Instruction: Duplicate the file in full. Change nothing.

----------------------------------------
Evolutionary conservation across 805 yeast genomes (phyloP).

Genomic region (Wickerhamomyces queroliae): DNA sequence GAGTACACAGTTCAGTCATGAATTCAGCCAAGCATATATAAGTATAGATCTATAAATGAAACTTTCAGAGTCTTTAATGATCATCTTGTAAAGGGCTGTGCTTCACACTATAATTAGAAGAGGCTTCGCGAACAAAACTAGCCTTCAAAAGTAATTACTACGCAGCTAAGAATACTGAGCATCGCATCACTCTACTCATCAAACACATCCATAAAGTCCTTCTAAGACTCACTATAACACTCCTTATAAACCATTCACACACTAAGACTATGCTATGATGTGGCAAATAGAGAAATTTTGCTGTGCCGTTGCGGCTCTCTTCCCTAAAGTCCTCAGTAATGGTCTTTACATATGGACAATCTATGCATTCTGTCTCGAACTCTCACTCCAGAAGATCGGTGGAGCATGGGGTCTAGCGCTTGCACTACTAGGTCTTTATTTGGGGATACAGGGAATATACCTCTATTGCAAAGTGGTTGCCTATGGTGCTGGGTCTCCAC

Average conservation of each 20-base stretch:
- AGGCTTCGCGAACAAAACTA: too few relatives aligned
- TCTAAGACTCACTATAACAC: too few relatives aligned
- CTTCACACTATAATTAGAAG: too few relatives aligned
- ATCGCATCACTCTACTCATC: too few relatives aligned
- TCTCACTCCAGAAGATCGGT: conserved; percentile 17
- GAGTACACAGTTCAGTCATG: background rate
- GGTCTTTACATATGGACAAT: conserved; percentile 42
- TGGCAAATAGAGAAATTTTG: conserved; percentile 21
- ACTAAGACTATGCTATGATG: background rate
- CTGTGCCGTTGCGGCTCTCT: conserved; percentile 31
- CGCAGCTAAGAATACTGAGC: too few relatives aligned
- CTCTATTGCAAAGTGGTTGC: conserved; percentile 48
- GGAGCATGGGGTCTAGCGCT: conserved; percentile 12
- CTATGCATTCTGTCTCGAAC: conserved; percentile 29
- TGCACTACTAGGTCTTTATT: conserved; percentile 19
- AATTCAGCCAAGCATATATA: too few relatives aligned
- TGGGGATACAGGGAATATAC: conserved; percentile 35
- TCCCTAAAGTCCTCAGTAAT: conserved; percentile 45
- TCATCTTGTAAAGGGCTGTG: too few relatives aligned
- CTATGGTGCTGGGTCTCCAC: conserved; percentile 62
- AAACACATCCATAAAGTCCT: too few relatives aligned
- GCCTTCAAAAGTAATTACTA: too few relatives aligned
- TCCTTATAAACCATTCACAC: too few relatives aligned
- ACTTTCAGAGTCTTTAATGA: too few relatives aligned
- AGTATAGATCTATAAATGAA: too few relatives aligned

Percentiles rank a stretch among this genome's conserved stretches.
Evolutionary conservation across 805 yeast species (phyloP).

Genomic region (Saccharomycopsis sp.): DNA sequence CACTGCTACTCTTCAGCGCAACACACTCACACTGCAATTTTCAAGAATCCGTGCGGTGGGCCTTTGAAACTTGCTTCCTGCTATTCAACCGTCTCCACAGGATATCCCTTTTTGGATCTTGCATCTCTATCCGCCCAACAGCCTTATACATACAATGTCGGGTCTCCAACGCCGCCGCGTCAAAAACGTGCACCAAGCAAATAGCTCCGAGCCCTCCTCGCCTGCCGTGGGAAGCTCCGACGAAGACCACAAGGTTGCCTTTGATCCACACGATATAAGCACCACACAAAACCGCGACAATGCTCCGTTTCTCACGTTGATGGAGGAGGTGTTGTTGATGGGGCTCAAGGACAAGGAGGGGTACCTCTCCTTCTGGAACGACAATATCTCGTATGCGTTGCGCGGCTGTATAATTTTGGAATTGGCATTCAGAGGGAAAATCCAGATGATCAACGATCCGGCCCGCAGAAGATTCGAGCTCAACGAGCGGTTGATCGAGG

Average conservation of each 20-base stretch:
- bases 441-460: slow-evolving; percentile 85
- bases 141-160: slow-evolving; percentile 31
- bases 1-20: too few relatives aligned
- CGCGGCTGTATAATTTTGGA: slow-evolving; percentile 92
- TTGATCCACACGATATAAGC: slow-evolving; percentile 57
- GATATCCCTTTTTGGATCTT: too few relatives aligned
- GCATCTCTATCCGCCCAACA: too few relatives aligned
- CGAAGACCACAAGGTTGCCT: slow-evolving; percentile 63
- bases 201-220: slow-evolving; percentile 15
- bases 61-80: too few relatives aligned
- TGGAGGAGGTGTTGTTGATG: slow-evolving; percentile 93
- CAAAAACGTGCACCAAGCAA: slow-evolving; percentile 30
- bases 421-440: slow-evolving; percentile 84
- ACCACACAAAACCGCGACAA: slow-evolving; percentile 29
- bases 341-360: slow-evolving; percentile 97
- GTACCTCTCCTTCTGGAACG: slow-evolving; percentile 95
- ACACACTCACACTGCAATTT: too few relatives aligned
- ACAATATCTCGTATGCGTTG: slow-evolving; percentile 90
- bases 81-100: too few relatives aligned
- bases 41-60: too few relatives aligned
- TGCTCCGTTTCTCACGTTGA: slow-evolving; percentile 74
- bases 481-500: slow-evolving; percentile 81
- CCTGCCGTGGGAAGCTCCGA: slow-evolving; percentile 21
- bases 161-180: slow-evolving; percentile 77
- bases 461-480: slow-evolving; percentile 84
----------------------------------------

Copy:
Evolutionary conservation across 805 yeast genomes (phyloP).

Genomic region (Wickerhamomyces queroliae): DNA sequence GAGTACACAGTTCAGTCATGAATTCAGCCAAGCATATATAAGTATAGATCTATAAATGAAACTTTCAGAGTCTTTAATGATCATCTTGTAAAGGGCTGTGCTTCACACTATAATTAGAAGAGGCTTCGCGAACAAAACTAGCCTTCAAAAGTAATTACTACGCAGCTAAGAATACTGAGCATCGCATCACTCTACTCATCAAACACATCCATAAAGTCCTTCTAAGACTCACTATAACACTCCTTATAAACCATTCACACACTAAGACTATGCTATGATGTGGCAAATAGAGAAATTTTGCTGTGCCGTTGCGGCTCTCTTCCCTAAAGTCCTCAGTAATGGTCTTTACATATGGACAATCTATGCATTCTGTCTCGAACTCTCACTCCAGAAGATCGGTGGAGCATGGGGTCTAGCGCTTGCACTACTAGGTCTTTATTTGGGGATACAGGGAATATACCTCTATTGCAAAGTGGTTGCCTATGGTGCTGGGTCTCCAC

Average conservation of each 20-base stretch:
- AGGCTTCGCGAACAAAACTA: too few relatives aligned
- TCTAAGACTCACTATAACAC: too few relatives aligned
- CTTCACACTATAATTAGAAG: too few relatives aligned
- ATCGCATCACTCTACTCATC: too few relatives aligned
- TCTCACTCCAGAAGATCGGT: conserved; percentile 17
- GAGTACACAGTTCAGTCATG: background rate
- GGTCTTTACATATGGACAAT: conserved; percentile 42
- TGGCAAATAGAGAAATTTTG: conserved; percentile 21
- ACTAAGACTATGCTATGATG: background rate
- CTGTGCCGTTGCGGCTCTCT: conserved; percentile 31
- CGCAGCTAAGAATACTGAGC: too few relatives aligned
- CTCTATTGCAAAGTGGTTGC: conserved; percentile 48
- GGAGCATGGGGTCTAGCGCT: conserved; percentile 12
- CTATGCATTCTGTCTCGAAC: conserved; percentile 29
- TGCACTACTAGGTCTTTATT: conserved; percentile 19
- AATTCAGCCAAGCATATATA: too few relatives aligned
- TGGGGATACAGGGAATATAC: conserved; percentile 35
- TCCCTAAAGTCCTCAGTAAT: conserved; percentile 45
- TCATCTTGTAAAGGGCTGTG: too few relatives aligned
- CTATGGTGCTGGGTCTCCAC: conserved; percentile 62
- AAACACATCCATAAAGTCCT: too few relatives aligned
- GCCTTCAAAAGTAATTACTA: too few relatives aligned
- TCCTTATAAACCATTCACAC: too few relatives aligned
- ACTTTCAGAGTCTTTAATGA: too few relatives aligned
- AGTATAGATCTATAAATGAA: too few relatives aligned

Percentiles rank a stretch among this genome's conserved stretches.
Evolutionary conservation across 805 yeast species (phyloP).

Genomic region (Saccharomycopsis sp.): DNA sequence CACTGCTACTCTTCAGCGCAACACACTCACACTGCAATTTTCAAGAATCCGTGCGGTGGGCCTTTGAAACTTGCTTCCTGCTATTCAACCGTCTCCACAGGATATCCCTTTTTGGATCTTGCATCTCTATCCGCCCAACAGCCTTATACATACAATGTCGGGTCTCCAACGCCGCCGCGTCAAAAACGTGCACCAAGCAAATAGCTCCGAGCCCTCCTCGCCTGCCGTGGGAAGCTCCGACGAAGACCACAAGGTTGCCTTTGATCCACACGATATAAGCACCACACAAAACCGCGACAATGCTCCGTTTCTCACGTTGATGGAGGAGGTGTTGTTGATGGGGCTCAAGGACAAGGAGGGGTACCTCTCCTTCTGGAACGACAATATCTCGTATGCGTTGCGCGGCTGTATAATTTTGGAATTGGCATTCAGAGGGAAAATCCAGATGATCAACGATCCGGCCCGCAGAAGATTCGAGCTCAACGAGCGGTTGATCGAGG

Average conservation of each 20-base stretch:
- bases 441-460: slow-evolving; percentile 85
- bases 141-160: slow-evolving; percentile 31
- bases 1-20: too few relatives aligned
- CGCGGCTGTATAATTTTGGA: slow-evolving; percentile 92
- TTGATCCACACGATATAAGC: slow-evolving; percentile 57
- GATATCCCTTTTTGGATCTT: too few relatives aligned
- GCATCTCTATCCGCCCAACA: too few relatives aligned
- CGAAGACCACAAGGTTGCCT: slow-evolving; percentile 63
- bases 201-220: slow-evolving; percentile 15
- bases 61-80: too few relatives aligned
- TGGAGGAGGTGTTGTTGATG: slow-evolving; percentile 93
- CAAAAACGTGCACCAAGCAA: slow-evolving; percentile 30
- bases 421-440: slow-evolving; percentile 84
- ACCACACAAAACCGCGACAA: slow-evolving; percentile 29
- bases 341-360: slow-evolving; percentile 97
- GTACCTCTCCTTCTGGAACG: slow-evolving; percentile 95
- ACACACTCACACTGCAATTT: too few relatives aligned
- ACAATATCTCGTATGCGTTG: slow-evolving; percentile 90
- bases 81-100: too few relatives aligned
- bases 41-60: too few relatives aligned
- TGCTCCGTTTCTCACGTTGA: slow-evolving; percentile 74
- bases 481-500: slow-evolving; percentile 81
- CCTGCCGTGGGAAGCTCCGA: slow-evolving; percentile 21
- bases 161-180: slow-evolving; percentile 77
- bases 461-480: slow-evolving; percentile 84